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Jacobs: Connected Car Is "Absolutely Critical"


Jacobs Media chief Fred Jacobs hosted the much anticipated closing panel at Convergence 2014, saying the connected car, the digital dashboard, is "an absolutely critical issue for advertisers" – and for radio as well. He noted that automotive has been radio's number one category for the past five consecutive years.

On the now-fierce competition on the dash, Jacobs said, "Radio people, to a great degree over the past few years, have not seen this one coming" – despite having long been aware of what streaming is about. But radio's relationship with auto has "always been a nice kind of peanut butter-and-jelly relationship," to the point, he later said, that radio may even have come to feel entitled.

After a video showing a number of variations of in-dash apps and features, he asked the panel -- Doug Sterne, VP of audio sales at Pandora Media, Alan Taylor, CEO of ERN, Tobin Trevarthen, CEO of Spatial Shift, and Roger Tsai, deputy GM of media personalization and insights at Gracenote – whether the future will be a connected car, or cars that interface with smartphones.

Sterne noted that safety must be a first concern – some of the apps seen in the video were pretty concerning, considered they'll be used when people are driving – saying, "Automakers and regulators are going to have to decide what safety looks like" in the face of all these innovations.

Trevarthen pointed out that radio and automakers are facing a similar issue with tech companies: "If auto gives up the center stack to Google and Apple, they own the in-car experience" rather than the automaker. He agreed that safety is an issue, as Jacobs added, "But the reality is, this stuff is selling cars." Tsai pointed out that when Ford was initially pushing its successful Sync product, it was at the mass-market level, and hit a "sweet spot" with buyers. Jacobs pointed out that Audi Connect is the top driver of showroom traffic for Audi.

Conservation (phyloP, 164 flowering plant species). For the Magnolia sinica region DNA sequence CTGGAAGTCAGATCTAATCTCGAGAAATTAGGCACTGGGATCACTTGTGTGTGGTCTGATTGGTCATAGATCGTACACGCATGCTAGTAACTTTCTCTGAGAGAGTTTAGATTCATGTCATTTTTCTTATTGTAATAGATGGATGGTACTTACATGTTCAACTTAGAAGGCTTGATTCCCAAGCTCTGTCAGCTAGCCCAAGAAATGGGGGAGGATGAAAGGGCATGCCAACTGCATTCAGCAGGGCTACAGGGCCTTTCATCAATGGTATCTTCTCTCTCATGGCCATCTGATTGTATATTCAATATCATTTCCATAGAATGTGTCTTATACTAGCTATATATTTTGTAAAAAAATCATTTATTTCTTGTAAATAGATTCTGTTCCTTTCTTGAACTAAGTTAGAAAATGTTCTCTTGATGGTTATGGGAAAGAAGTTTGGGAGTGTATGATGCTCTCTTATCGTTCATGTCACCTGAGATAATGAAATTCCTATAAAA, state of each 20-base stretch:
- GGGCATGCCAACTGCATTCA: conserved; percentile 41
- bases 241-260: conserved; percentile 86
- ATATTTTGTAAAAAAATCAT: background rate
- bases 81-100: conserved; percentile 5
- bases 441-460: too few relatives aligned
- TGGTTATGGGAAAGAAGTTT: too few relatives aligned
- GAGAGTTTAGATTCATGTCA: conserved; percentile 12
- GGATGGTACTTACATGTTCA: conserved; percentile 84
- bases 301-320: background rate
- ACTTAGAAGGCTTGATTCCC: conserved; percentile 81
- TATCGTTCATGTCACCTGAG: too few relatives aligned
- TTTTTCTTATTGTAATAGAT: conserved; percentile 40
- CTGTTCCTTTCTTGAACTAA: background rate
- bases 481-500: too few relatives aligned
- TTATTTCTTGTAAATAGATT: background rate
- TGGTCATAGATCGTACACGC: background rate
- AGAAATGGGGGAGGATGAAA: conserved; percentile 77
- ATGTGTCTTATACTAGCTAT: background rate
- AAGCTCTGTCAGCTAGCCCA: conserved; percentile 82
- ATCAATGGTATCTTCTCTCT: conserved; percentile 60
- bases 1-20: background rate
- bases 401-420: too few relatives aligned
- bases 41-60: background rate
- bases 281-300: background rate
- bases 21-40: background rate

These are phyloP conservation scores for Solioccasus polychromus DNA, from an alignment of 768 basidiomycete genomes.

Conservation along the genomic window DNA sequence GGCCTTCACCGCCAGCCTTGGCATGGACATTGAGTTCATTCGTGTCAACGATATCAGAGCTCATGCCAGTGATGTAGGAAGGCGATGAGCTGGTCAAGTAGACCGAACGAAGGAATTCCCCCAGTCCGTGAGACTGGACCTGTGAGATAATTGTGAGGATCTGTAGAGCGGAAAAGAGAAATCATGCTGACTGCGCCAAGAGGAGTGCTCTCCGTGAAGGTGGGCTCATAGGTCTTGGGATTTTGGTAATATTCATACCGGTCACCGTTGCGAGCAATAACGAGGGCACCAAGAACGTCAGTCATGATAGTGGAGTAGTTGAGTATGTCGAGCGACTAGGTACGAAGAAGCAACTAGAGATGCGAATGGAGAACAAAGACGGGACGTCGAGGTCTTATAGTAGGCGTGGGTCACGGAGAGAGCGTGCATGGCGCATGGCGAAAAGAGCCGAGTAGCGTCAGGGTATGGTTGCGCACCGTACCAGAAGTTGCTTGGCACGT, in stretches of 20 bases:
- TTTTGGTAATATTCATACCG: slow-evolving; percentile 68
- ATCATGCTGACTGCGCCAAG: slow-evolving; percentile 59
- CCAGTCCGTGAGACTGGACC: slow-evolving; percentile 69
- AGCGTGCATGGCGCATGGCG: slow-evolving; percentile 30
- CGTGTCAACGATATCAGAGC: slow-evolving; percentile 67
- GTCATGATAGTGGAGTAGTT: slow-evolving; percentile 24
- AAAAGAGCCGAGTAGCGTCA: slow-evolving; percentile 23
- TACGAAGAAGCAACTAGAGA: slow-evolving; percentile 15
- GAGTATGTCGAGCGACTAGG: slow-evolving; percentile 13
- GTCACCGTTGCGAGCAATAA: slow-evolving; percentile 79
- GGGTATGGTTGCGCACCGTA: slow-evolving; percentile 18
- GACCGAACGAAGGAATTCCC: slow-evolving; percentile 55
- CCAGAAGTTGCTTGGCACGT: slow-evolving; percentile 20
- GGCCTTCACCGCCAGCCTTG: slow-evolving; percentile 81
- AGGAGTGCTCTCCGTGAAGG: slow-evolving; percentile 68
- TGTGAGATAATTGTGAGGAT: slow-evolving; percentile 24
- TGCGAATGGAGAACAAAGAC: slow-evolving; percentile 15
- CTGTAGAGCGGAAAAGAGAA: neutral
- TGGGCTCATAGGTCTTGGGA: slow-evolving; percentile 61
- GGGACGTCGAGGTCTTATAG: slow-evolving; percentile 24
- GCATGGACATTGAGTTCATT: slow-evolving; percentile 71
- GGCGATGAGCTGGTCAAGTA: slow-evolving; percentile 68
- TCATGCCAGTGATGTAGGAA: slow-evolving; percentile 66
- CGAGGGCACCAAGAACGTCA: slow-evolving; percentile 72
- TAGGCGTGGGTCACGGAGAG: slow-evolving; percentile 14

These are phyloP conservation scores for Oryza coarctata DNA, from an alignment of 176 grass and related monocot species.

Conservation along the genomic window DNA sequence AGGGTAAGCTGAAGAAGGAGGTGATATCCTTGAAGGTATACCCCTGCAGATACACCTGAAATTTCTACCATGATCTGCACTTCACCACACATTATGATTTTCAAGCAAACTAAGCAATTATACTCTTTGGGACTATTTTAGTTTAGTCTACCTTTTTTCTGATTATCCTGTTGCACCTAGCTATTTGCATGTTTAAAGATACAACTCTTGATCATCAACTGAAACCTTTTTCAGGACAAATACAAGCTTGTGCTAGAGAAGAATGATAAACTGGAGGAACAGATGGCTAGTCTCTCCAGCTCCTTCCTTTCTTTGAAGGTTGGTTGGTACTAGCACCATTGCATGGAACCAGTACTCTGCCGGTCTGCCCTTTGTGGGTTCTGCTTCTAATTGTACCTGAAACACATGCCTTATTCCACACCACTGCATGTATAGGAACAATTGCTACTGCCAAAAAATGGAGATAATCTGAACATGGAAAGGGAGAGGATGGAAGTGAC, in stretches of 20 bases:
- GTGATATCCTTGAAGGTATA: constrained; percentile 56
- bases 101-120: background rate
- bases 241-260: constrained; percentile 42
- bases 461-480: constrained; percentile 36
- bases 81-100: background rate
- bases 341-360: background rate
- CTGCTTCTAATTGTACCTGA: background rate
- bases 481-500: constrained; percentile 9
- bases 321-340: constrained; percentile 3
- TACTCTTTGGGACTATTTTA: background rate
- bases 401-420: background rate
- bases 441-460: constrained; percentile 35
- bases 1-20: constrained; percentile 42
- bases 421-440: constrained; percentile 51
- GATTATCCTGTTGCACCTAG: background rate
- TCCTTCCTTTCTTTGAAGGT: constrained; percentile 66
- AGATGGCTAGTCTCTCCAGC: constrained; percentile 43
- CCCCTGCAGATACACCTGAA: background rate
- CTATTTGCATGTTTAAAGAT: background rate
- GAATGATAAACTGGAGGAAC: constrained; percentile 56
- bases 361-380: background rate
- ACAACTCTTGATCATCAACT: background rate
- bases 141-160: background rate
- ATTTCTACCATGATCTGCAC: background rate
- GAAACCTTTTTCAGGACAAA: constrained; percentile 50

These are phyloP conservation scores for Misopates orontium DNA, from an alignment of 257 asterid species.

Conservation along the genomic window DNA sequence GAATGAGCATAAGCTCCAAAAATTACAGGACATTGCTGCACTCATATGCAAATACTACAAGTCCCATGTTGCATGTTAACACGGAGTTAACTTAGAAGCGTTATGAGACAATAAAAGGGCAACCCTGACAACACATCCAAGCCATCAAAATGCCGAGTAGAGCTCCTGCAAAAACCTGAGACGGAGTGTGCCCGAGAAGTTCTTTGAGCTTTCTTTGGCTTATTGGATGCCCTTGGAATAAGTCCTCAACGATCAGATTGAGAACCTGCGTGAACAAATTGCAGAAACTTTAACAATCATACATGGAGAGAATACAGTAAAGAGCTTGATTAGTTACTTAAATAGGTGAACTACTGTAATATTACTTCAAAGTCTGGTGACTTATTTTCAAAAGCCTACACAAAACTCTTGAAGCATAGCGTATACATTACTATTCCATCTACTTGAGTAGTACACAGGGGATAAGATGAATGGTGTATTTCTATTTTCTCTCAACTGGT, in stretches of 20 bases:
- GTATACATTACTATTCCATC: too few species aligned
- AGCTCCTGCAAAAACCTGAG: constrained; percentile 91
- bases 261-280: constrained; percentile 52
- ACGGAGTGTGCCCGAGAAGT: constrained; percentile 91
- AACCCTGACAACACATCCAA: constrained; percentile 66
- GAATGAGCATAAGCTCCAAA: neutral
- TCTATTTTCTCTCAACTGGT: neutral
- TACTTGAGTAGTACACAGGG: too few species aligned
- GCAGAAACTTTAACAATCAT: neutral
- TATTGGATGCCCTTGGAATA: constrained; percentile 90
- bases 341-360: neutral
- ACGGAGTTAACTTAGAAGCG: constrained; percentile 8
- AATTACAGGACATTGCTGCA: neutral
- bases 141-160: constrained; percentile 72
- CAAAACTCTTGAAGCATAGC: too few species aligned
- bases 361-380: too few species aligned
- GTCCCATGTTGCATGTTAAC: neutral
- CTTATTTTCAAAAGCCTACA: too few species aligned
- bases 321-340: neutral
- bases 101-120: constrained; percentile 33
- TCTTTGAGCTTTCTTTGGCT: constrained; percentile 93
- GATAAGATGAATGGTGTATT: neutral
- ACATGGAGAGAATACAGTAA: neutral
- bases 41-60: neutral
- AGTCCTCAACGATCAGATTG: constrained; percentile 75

There's no standardization in dashboard interfaces, and Sterne pointed out that OEMs see them as a point of differentiation, and tend to be "very proud of their own creation." Taylor pointed out that some cars have even been returned because drivers found the interactivity too difficult and distracting to use.
He said that automakers need to have ubiquitous technology – they can't split the market the way, say, Apple and Android phones do.But he's enthusiastic about the connected car, saying it's "The beginning of an entirely new door opening for radio stations and content creators like myself."

(6/9/2014 7:26:44 AM)
I understand, Ron. I made the comment only in order to, one day, come back and say: "You read it here, first".
It's up to us (radio) to make our app on the dash much more than a second-rate alternative - along with so many others that might be much more appealing.

- Ronald
(6/9/2014 5:29:27 AM)
Ronald, you wish. Apple, Google and Microsoft have enough money to buy every radio station in America, swallow, digest and spit out the bones without blinking. A few lawsuits wont stop them from taking over the dashboard. Expect AM and FM to become just another app on page two of most cars connected entertainment and communication systems dashboards by 2017.

- Ron
(6/8/2014 9:28:15 PM)
Two words: Law suits.
When the litigation starts rolling in based on drivers dicking around with ever more complex dashboards and their multiple apps - including radio - manufacturers and software/hardware designers are going to be placed in serious jeopardy.

And we can forget about voice activation. Those behaviors suck up brain power as well as any cell phone conversation, especially if there is inter-activity with the technology.

All this stuff will be a far cry from a radio with a couple of pre-sets and a volume control.

It could be argued that radio - a passively-accessed medium - should be all that is allowed in the front seat with driver access.

- Ronald

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